For weeks, City Limits has been talking to several Latin American families who entered the city’s shelter system after arriving in the U.S. from southern border states. Mayor Eric Adams has accused Texas and Arizona of sending newly-arrived immigrants to the city, something governors of both states have denied, and the families who spoke with City Limits said they came here with help from nonprofits.
With the Chihuahuan desert on the horizon and her two daughters by her side, Glenis imagined the New York City skyline as they trudged through the stifling heat. It was at that moment, she said, that she decided the city would be her family’s final destination.
Their journey had begun in Venezuela in mid-May, with the family slowly moving up through Colombia, Panamá, Costa Rica, Nicaragua, Honduras, Guatemala and México, before finally reaching the U.S. border in Texas in the last week of June.
“New York City was not in our minds” originally, said Glenis, who spoke to a reporter in Spanish and asked not to disclose her last name. “Three hours before crossing the border, we didn’t know where specifically we wanted to go.”
Her husband’s brother’s family had also left Venezuela with Glenis’ family, her brother, and two friends. Others who they met on the long journey by foot told them they could find a spot in New York City’s homeless shelter system. Glenis said they learned from a relative that they could visit the Department of Homeless Services’ family intake center in The Bronx and from there get assigned to a longer-term shelter as they searched for jobs and considered their next move.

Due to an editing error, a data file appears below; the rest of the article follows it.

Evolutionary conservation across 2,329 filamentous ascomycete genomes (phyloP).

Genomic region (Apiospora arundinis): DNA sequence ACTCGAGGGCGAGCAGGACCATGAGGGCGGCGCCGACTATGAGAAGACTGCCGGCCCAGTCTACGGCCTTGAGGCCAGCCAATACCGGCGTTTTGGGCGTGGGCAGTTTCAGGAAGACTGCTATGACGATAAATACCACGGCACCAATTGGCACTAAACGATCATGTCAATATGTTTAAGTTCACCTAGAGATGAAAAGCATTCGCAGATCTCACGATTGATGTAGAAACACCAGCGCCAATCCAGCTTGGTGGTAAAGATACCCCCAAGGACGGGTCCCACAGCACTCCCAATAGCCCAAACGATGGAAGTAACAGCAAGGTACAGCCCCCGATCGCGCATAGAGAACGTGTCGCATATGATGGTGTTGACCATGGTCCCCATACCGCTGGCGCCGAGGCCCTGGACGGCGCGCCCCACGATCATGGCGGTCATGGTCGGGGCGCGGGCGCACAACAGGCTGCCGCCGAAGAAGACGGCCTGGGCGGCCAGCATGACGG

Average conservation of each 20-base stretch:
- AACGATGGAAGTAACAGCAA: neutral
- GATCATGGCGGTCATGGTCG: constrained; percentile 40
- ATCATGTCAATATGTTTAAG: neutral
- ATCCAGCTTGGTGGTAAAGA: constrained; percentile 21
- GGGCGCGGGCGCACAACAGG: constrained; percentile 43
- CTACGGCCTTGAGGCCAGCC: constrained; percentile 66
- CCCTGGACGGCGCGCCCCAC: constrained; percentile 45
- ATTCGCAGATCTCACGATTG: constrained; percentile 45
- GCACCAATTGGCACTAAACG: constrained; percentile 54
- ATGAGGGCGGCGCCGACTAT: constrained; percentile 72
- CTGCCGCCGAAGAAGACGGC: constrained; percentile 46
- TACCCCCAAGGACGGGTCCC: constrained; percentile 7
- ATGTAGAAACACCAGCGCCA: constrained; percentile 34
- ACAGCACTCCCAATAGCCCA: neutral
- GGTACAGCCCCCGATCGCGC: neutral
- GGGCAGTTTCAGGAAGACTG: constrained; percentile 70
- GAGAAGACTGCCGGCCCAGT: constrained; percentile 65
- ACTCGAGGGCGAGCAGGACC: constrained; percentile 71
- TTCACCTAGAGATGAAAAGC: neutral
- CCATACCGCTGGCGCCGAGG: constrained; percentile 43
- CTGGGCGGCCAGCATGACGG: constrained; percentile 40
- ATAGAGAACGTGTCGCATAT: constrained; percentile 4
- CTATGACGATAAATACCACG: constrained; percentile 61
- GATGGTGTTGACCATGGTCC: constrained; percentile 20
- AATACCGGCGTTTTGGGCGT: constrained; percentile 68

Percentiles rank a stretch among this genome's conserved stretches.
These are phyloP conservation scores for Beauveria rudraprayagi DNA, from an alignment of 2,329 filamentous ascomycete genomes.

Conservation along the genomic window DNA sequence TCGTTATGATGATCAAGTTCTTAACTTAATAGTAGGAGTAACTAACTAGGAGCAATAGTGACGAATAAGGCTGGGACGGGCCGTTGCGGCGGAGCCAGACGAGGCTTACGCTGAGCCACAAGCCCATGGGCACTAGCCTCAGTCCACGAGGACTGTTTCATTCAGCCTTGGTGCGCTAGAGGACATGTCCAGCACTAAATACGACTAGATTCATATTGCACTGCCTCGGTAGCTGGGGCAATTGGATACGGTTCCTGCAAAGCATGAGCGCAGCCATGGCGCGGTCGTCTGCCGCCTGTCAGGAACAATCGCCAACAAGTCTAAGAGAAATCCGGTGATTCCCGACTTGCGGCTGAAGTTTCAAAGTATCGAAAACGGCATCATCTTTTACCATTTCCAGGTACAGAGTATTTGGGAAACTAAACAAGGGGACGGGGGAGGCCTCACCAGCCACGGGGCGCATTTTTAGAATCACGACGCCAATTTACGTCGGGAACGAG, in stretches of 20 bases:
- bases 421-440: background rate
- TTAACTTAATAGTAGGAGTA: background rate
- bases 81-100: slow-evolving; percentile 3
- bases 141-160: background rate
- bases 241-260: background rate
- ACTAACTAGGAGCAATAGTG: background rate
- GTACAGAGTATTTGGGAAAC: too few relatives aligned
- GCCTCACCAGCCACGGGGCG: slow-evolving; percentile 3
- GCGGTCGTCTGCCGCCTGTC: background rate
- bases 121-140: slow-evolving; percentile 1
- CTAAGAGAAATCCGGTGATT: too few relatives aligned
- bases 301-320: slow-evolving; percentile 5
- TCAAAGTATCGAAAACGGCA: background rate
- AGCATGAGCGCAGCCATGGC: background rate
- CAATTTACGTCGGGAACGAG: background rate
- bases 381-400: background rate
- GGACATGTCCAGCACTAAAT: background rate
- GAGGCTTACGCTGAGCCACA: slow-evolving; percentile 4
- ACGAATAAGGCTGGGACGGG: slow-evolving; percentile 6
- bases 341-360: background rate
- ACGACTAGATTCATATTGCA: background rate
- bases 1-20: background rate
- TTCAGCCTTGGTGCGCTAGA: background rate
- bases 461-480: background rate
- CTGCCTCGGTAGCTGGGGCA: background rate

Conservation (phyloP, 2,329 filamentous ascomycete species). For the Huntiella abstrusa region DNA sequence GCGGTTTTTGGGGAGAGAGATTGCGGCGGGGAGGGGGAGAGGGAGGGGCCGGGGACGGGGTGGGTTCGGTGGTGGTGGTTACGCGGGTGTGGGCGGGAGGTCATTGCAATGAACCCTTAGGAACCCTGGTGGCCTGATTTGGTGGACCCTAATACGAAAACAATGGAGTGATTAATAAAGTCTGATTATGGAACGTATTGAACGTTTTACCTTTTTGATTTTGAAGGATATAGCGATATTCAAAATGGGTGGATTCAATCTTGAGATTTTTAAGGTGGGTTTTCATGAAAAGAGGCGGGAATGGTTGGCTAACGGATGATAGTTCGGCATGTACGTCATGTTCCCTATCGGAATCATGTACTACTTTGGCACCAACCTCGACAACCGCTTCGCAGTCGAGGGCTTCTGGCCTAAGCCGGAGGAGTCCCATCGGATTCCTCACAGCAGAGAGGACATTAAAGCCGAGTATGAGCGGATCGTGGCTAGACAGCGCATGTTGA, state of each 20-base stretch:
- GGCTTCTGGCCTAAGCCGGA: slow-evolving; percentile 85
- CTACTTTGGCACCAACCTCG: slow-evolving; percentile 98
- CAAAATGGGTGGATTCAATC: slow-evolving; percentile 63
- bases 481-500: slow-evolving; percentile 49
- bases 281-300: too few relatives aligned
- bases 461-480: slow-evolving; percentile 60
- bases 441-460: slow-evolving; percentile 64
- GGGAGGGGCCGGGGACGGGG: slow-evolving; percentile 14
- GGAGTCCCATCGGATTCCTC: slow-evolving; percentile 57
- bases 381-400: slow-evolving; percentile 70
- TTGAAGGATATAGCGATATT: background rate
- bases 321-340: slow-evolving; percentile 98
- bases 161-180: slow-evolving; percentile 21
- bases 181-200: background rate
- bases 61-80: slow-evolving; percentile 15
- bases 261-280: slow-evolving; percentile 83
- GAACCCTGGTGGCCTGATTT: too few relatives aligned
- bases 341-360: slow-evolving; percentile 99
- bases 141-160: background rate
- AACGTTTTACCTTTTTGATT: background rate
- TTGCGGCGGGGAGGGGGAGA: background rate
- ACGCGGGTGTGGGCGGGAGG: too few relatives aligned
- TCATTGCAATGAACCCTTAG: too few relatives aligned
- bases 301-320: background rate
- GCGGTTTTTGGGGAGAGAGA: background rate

When they reached Texas, they were detained by Border Patrol and released a few days later, they said. They then boarded a flight from San Antonio to New York City purchased by a nonprofit group on July 1. With the address of the intake shelter written on a piece of paper, they made their way to The Bronx, with an upcoming immigration court date in New York on the calendar.
Hundreds of other families and individuals who recently crossed the Southern Border have made similar decisions, according to city officials, nonprofit groups and recently arrived immigrants.
On Tuesday morning, New York City Mayor Eric Adams said more than 2,800 Latin American migrants have recently entered the city’s homeless shelter system. At a press conference later in the day, he put the number at “nearly 2,500” in recent months. Over the past two weeks, City Limits has talked with seven such families, all of whom said they flew from a city near the southern border to New York after traveling from Venezuela.
Adams on Tuesday said the rise in newly arrived immigrants has fueled the ongoing increase in the city’s homeless population. The number of people staying in DHS-run shelters surpassed 50,000 at the end of last week, up from 46,591 at the start of the year, according to data tracked by City Limits.